Comcare plans to conduct some further workshops on the issues and it has its annual conference due later in 2011.  Comcare is one of the few OHS regulators who realise its commitment to communicate with its client base.  Most of the road shows are in population centres but at least they occur.  The trap for Comcare, as with most other large organisations, is that it may rely too much on its website or intranet.  On a matter of considerable organisational and cultural change for itself and its clients, it needs to get out there and press the flesh.  The current sequence of road shows is a positive indication that Comcare realises this need.

Kevin Jones

reservoir, victoria, australia
Categories business, communication, consultation, government, Inspectors, law, OHS, safety, UncategorizedTags , ,

5 thoughts on “Good Comcare content on effects of OHS harmonisation”

  1. Thanks Kevin, I hope you are right – at the moment however the licencees I have spoken to have been told they are out come 1 January – but obviously a lot has to happen to make that (1) happen; and (2) happen effectively.



  2. Agreed Kevin, there is far too much tinkering – we need a solid stable platform (uniform legislation) and a well resourced (single) regulator with teeth.

  3. I agree with your comments Kevin and I believe Comcare deserves to be congratulated for putting on the forum. It was booked out and that reflects the desire from many organisations for more information and a greater understanding of what the changes will really mean for them.

    I think an interesting aspect of the change for Comcare which you refer to is that legislatively their \’inspectorate\’ has not been empowered under their Act to utilise the range of powers available to an inspector unless they have formally instituted an investigation. Removing this constraint will see a significant change in their ability to interact, advise and where necessary take some form of action.

    One aspect of the presentations which I found very positive was that it forced those in attendance to think about and discuss issues around how they are, or will, address implementation in their organisations. A key factor which seemed to come through in the group I participated in, as well as being evident in feedback from other groups at the end of a workshop, was the age old problem of \”how do we get genuine engagement\” from senior management.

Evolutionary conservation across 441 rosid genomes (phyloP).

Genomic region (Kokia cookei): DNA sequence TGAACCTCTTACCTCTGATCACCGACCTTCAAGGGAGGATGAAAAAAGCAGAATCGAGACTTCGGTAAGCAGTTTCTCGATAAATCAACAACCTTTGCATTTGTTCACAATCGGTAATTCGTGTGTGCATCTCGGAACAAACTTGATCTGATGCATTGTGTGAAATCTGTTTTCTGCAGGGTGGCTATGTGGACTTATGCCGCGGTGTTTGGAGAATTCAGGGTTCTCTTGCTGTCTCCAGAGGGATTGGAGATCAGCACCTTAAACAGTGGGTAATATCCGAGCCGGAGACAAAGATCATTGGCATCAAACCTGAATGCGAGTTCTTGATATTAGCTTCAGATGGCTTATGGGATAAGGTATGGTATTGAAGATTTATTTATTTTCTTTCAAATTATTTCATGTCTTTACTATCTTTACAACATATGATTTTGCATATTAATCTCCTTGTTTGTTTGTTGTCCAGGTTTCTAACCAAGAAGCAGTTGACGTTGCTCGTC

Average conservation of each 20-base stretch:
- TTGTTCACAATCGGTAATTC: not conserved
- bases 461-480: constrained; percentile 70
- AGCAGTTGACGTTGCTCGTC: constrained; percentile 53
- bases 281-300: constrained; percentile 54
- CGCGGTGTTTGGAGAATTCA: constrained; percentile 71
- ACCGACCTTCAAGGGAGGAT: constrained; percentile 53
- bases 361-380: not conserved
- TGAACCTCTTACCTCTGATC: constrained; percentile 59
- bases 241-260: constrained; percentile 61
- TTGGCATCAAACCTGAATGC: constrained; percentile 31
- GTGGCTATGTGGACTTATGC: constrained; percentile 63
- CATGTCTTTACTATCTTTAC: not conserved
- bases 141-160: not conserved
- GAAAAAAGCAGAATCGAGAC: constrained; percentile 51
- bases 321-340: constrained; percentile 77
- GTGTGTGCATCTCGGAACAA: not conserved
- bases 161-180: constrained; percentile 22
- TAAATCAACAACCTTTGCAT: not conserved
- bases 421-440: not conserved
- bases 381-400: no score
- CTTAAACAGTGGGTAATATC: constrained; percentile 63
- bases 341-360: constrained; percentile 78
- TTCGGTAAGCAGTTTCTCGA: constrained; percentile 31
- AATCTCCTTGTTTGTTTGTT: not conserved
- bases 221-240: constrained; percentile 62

I suspect many people / organisations will leave preparation too late to effectively address issues that will arise. They will assume that the basic principles are the same, just an increase in penalties and some new powers and they will not realise for some time yet that while the fundamentals remain the same the devil is in the detail and a lot of work is required before 1 January 2012.

    As a final comment I must say I feel for the Comcare licensees who will be unceremoniously \”dumped\” back out of the Commonwealth scheme into the different State schemes. While for most of industry harmonisation is a positive, but very imperfect, step towards greater efficiencies, for the licencess the situation highlights just how far short of real national uniformity the compromise of harmonisation is. For all the \”harmony\” that will result, there will remain some significant areas of differences in administration, registration, enforcement and court systems.

    It is a sad polictical indictment that the Federal Government (both current and Howard era which allowed licensees to move in from the State system) just did not use its constitutional powers to say one national law – end of story.



    1. Graham, I am not sure that the licensees will be \”dumped\”. I think that the licensees will stay national becasue the harmonisation process allows for jurisdictional variation and State politics remains a stumbling block for the program\’s implementation. The laws may be harmonised but certainly will not be uniform.

      As the deadlines for implementation close and State political objections are voiced, I believe there will be greatly increased call for a single national OHS law.

      I understand the political \”tip-toeing\” over a national law but, if a major motivation for change is the reduction of admininstrative costs as has been stated in the past, then a single national OHS law and, maybe, a single national OHS regulator would provide big cost savings through a concise and consistent OHS system.